Worried that his wife, still weak from labor, might die during a sterilization operation, Lin, joined by relatives and neighbors, fought with the officials and drove them away. He knew they would be back, so he hid his wife and children with relatives in a village nearby and fled. He worked as an itinerant construction worker. Eventually, with some money he had saved and the financial support of his village, he found his way to the Golden Venture.
The smuggling operation, however, was not the province of altruists. Even though Lin had paid the equivalent of $3,000 to the Chinese Mafia, he would still owe the “snakeheads” (the organized criminals who broker the trips) seven times that amount. He would, in effect, be an indentured servant for years.
“It was a real bad situation,” Trebilcock came to understand, “with brutal people. They may have escaped their government’s coercive family planning, but the men had to work hellacious hours to pay off their debt to the snakeheads. Women were forced into prostitution.”
To win the case, Trebilcock would have to establish that Lin had a “well-founded fear” of persecution. Five weeks later, in a makeshift courtroom at the prison, he presented what he felt was a strong case. The outcome, however, was not what he expected: the judge ruled that the flight from enforced sterilization was not grounds for political asylum.
“I was outraged,” Trebilcock says, not only by the ruling but the attempt of the hastily assembled inter-agency Border Security Working Group in Washington “to ramrod cases through quickly, throwing due process out the window.” (The group’s plan was to get through arraignment, hearing and appeal in 60 days.)
Trebilcock appealed and the case dragged on. After three and a half years, 99 of the defendants, worn down by detention, “cashed in their chips and agreed to return to China,” Trebilcock says. Fifteen others, including Lin, agreed to go to South America rather than risk deportation. Lin spent the following eight years in Caracas after the Vatican pulled some strings on his behalf with the Venezuelan government. While there he spent a couple of years as a mid-level manager in a sandal factory before opening his own convenience store.
Meanwhile, Trebilcock, realizing that “the law was stacked against us, that it was more of a political than a legal case,” began fighting the case in the media and in the corridors of Congress. He gave a number of interviews, including one to Tom Brokaw of NBC News. “We lobbied the administration and the administration started to become embarrassed. It announced the release of the remaining prisoners in February 1997.” Some were even granted asylum.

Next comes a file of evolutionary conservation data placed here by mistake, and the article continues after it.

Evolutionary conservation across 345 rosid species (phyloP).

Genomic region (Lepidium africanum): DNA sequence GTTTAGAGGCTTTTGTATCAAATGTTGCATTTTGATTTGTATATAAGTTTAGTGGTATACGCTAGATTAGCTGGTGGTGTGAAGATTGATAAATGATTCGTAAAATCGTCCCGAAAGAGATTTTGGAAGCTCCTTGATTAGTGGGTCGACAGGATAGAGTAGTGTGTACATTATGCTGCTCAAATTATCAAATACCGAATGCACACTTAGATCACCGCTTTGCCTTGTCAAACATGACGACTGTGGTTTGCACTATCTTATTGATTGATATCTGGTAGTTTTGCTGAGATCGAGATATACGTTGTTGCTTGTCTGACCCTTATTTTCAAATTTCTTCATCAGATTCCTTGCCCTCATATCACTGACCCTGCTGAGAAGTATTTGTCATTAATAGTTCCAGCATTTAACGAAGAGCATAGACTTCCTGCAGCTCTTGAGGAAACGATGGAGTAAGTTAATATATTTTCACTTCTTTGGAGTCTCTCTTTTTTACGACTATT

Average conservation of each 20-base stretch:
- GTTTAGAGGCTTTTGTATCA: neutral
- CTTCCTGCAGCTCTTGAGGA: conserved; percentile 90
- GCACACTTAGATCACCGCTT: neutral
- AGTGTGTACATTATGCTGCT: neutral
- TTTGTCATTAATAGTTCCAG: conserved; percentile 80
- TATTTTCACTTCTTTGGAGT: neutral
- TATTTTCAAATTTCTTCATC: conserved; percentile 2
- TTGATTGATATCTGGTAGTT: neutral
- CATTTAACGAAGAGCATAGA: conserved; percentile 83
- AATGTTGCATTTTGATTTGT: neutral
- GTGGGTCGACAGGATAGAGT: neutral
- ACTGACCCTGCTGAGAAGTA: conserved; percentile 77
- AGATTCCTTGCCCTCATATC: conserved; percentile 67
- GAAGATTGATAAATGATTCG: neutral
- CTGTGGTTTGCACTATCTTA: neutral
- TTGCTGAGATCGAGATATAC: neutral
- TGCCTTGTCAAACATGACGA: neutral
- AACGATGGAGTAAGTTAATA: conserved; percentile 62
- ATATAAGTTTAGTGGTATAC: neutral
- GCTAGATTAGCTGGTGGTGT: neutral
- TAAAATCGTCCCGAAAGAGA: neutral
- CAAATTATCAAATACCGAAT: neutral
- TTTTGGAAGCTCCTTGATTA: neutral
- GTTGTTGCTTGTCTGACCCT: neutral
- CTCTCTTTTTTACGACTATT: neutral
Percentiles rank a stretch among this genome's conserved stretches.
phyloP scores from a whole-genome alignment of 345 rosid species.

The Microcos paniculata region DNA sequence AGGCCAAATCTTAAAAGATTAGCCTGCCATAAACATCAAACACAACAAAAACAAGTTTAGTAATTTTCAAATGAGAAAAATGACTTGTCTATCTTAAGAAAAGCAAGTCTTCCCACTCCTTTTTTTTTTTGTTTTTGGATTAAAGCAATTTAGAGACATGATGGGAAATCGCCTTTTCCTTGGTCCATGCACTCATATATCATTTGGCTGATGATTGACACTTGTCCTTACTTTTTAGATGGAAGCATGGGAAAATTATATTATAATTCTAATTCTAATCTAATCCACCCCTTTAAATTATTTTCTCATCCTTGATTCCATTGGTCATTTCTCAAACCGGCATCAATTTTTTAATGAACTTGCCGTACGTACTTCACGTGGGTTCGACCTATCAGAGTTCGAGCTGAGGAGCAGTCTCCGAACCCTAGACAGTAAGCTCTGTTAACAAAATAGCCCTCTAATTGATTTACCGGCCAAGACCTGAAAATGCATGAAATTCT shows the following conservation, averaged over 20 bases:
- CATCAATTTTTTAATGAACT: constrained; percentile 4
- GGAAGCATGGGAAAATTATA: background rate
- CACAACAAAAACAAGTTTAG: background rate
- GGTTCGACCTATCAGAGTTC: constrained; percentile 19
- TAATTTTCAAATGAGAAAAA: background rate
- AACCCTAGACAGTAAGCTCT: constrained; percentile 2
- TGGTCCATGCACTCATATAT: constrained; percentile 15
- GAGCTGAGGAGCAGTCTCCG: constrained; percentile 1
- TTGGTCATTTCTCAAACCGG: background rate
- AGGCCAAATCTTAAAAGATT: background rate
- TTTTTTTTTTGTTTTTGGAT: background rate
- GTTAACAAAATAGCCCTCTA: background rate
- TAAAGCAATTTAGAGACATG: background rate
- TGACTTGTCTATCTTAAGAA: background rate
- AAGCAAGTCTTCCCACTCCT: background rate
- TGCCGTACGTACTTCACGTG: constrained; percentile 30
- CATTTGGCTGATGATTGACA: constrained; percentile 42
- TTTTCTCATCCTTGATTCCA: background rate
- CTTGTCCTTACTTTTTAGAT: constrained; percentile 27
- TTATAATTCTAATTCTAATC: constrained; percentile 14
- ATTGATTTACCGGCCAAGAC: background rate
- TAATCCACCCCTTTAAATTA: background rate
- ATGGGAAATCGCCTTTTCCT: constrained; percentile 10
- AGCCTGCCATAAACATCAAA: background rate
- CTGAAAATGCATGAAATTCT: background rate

Lin arrived back in the United States in September 2004 with an employment visa and is now a legal immigrant. He again runs his own convenience store, “Ly’s Trade,” which is just a block from Trebilcock’s office. His wife and children are with him. His daughter is a distinguished student in the best school in York County. His son made the honor roll. They are thriving.
While gratified, Trebilcock jokes that he is “a poor immigrant lawyer.” It took “many years of poking the Department of Justice with a sharp stick” before he achieved success for his client.
Lieutenant Colonel Trebilcock
Around the time he was winding down his work poking the government, he was called upon once again to represent it: This time as a soldier in Iraq.
Assigned to the 358th Civil Affairs Brigade and attached to the Marines, Trebilcock was “the guy who coordinated the rebuilding of the court system in southern Iraq.” He also ran convoys, planned security, called in medevacs — hardly the traditional bailiwick of a JAG lawyer. Nor did he find it a particularly uplifting experience.
“There was complete anarchy. We had to try to get the police back to policing and the looters into jail. Our communications capabilities were abysmal,” Trebilcock says. “This hampered our reconstruction efforts. Our chain of command was bureaucratic and restricted the coordination necessary to succeed in our mission. No one would talk to each other — DOD, the State Department, DOJ. There were little fiefdoms. And because those in charge of these fiefdoms couldn’t agree, very little of the reconstruction aid money trickled down to the street.
“We promised the people there so much,” Trebilcock says. “We accomplished squat.”
After a year in Iraq, he returned in March 2004 to his wife and two teenage boys and to Barley Snyder (which he joined in 1997 after a one-year stint in Bosnia). His immigration practice is busier than ever. The Chinese refugee case, he says, “came at a fortuitous time.” He adds, “Over the past 10 to 15 years, there has been a wave of immigration that is larger than during the first two decades of the 20th century. Thirteen percent of the population of our nation are foreign-born, the highest percentage in 100 years. Central Pennsylvania is a much different place than it was 12 to 15 years ago. It has become more of a melting pot. Immigrants are establishing themselves in more rural areas.”
And Trebilcock will be there to make sure that they, like Ping Lin, get a fair shot at reaching their American dream. It’s been his golden venture.